• Output is closely tied to Input
  • View needs to update itself based on controller state (currently depressed button, currently selected text, etc.)

MVC has largely been superseded by MV - Model-View

View encapsulated as reusable GUI components providing both input and output (also called widgets)

Adapted from Rob Miller

widgets1
Widgets

Reusable user interface components

  • Also called components, controls, interactors, etc.
  • Handle both input and output

Includes a view, a controller, and possibly a model

  • Embedded model - data included in widget; needs to be copied in and out
  • Linked model - data stored in model object, which provides interface for accessing and editing
  • Allows binding of widgets to data objects

Adapted from Rob Miller

kinds of widgets
Kinds of Widgets

Text boxes

Buttons

Scrollbars

Menubars

Containers

Etc…

widgets for 1 of n choices
Widgets for 1-of-N Choices

Radio buttons

Drop-down menu

Single-selectionlistbox

Toggle buttons

Adapted from Rob Miller

widgets for boolean choices
Widgets for Boolean Choices

Checkbox

Toggle button

Adapted from Rob Miller

widgets for k of n choices
Widgets for K-of-N Choices

N checkboxes

Multiple-selectionlistbox

Two listboxes

Adapted from Rob Miller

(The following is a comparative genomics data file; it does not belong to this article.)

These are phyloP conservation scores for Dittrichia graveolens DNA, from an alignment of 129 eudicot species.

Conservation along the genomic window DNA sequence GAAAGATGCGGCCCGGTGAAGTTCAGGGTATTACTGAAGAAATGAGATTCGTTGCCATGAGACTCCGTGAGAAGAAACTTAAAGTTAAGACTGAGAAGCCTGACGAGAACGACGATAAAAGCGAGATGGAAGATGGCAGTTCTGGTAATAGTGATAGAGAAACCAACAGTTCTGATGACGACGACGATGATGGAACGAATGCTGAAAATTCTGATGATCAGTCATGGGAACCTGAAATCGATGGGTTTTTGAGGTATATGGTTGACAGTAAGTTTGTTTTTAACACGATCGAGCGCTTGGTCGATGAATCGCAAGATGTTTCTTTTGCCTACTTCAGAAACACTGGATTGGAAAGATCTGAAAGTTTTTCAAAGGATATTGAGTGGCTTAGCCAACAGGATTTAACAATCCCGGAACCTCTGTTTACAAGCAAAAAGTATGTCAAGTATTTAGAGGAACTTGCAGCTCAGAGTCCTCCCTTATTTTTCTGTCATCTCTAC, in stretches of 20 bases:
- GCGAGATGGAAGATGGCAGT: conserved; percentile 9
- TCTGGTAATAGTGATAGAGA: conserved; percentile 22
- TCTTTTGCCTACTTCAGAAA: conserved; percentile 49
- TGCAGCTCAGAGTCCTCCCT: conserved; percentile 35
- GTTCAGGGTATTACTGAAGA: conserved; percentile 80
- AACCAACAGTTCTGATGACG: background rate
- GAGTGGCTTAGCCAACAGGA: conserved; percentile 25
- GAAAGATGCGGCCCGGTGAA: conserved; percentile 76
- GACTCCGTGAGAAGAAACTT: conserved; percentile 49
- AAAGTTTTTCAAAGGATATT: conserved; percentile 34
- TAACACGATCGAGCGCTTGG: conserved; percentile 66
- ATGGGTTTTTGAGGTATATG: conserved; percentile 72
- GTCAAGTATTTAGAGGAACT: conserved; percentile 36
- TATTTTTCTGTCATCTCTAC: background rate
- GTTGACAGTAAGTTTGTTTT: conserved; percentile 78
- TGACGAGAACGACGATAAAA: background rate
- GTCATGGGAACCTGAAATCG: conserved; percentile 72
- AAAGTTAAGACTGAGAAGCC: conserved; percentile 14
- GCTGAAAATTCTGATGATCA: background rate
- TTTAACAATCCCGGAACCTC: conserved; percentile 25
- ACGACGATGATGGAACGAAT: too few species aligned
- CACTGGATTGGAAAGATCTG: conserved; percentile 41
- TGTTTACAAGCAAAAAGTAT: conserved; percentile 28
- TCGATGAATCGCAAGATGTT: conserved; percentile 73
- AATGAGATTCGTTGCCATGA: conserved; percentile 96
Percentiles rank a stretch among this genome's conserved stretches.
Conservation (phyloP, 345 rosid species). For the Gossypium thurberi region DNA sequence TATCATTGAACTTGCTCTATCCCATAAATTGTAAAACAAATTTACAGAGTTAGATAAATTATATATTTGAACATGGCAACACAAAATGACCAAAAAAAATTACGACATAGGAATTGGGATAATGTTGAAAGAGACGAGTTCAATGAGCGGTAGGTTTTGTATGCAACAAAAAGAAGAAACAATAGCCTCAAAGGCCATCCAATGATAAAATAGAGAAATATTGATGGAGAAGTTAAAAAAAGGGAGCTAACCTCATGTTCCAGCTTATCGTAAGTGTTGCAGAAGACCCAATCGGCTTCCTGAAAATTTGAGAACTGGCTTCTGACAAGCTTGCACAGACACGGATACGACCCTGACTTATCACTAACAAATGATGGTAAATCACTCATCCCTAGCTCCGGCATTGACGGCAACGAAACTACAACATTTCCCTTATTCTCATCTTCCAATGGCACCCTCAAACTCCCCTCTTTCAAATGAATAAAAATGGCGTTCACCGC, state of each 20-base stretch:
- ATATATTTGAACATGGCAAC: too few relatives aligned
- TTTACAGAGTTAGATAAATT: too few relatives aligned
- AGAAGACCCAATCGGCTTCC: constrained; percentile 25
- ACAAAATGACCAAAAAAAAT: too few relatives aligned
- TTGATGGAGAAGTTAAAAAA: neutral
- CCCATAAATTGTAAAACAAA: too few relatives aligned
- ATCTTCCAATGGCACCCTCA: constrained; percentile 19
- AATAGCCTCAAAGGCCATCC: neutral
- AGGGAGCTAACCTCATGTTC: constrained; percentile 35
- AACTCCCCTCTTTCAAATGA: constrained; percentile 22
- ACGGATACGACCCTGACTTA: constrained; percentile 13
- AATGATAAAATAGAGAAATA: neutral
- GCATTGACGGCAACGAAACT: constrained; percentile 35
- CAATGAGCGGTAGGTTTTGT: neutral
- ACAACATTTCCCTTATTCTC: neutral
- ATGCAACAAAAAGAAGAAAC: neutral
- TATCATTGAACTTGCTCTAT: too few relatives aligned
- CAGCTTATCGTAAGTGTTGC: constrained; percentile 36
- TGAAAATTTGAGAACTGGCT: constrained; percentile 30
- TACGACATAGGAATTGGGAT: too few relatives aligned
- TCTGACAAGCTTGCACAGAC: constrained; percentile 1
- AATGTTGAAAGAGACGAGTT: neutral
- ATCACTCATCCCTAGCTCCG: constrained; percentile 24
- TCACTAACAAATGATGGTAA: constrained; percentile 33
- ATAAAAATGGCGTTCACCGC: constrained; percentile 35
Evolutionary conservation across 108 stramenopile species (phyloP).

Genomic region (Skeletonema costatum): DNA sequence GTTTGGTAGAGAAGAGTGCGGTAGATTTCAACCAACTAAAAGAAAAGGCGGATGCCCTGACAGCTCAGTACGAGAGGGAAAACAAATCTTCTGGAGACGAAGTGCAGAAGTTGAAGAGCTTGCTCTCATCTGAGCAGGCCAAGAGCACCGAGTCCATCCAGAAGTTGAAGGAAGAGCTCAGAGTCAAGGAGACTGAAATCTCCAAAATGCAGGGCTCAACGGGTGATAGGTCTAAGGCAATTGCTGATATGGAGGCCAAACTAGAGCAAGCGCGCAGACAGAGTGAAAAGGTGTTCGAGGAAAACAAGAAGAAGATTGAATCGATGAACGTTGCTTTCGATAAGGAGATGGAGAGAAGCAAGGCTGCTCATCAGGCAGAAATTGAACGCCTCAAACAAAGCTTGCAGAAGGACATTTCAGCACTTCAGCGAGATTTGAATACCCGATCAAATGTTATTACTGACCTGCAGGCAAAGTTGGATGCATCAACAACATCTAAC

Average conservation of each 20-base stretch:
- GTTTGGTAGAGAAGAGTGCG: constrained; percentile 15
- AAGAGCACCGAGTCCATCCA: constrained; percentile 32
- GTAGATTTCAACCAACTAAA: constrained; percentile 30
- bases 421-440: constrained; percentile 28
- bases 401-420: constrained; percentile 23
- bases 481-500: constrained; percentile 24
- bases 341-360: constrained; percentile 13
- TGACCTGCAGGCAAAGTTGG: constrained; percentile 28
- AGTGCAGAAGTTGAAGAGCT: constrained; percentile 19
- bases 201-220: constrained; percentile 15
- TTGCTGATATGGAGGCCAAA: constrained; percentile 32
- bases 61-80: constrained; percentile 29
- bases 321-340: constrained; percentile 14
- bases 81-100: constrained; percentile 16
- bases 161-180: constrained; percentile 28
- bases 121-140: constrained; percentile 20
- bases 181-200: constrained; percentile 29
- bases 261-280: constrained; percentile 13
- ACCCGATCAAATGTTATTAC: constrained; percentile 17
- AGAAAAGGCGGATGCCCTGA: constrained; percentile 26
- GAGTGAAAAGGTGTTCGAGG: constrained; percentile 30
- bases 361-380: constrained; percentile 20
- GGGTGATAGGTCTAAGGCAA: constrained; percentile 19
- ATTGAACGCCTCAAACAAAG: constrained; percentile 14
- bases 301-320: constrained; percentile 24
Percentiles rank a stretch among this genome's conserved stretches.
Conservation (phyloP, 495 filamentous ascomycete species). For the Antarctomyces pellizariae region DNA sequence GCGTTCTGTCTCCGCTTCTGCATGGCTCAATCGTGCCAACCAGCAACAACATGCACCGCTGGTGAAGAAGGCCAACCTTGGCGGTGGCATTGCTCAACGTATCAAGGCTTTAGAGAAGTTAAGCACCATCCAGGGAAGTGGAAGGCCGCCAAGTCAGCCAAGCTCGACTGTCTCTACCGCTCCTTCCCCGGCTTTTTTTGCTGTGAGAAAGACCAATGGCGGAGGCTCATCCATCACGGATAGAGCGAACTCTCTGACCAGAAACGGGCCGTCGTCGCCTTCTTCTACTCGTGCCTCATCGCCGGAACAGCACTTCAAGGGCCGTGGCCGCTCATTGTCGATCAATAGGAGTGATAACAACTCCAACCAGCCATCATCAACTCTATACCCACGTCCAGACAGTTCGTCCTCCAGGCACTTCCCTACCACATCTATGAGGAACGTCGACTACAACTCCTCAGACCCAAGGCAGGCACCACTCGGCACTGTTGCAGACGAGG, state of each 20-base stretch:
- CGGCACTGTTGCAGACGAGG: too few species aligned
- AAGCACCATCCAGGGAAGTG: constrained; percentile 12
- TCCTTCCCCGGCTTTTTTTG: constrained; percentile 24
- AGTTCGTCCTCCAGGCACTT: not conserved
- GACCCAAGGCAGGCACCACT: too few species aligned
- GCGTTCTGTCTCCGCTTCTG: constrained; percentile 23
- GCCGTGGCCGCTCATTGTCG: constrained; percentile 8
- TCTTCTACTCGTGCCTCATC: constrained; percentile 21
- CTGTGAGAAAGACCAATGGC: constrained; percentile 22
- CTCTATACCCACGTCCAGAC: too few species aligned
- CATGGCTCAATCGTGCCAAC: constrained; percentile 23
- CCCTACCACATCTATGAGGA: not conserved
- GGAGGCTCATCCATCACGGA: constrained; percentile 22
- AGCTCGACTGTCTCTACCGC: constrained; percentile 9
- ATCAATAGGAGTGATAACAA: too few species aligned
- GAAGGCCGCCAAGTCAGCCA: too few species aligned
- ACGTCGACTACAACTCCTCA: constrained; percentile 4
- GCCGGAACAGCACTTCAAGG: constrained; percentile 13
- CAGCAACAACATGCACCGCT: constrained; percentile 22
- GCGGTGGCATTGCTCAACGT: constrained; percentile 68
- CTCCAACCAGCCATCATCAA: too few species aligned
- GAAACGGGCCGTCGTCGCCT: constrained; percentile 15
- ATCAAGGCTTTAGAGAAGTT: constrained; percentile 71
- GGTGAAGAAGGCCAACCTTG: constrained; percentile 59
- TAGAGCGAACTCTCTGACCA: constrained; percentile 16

widgets for commands
Widgets for Commands

Menubar

Toolbar

Context menu

(right-click)

Push button

Hyperlink

www.ischool.berkeley.edu

Adapted from Rob Miller

widgets for organizing content
Widgets for Organizing Content

Tabbed Pane

Scrolled Pane

Listbox + Pane

Split Pane

Adapted from Rob Miller

widgets for dialogs
Widgets for Dialogs

Dialog Box

(Modal or Modeless)

Sidebar

Adapted from Rob Miller

view hierarchy
View Hierarchy

Views can be arranged into hierarchies of containers and components

  • Containers: Window, Frame, Panel, etc.
  • Components / Widgets: Canvas, Text Box, Button, etc.
  • Containers are also components / widgets

This hierarchy is used to delegate handling of input, output and layout

Adapted from Rob Miller

view hierarchy output
View Hierarchy: Output

Drawing

  • Draw requests are passed top-down through the hierarchy

Clipping

  • Parent container prevents its child components from drawing outside its extent

Z-order

  • Children are (usually) drawn on top of parents
  • Child order dictates drawing order between siblings

Coordinate system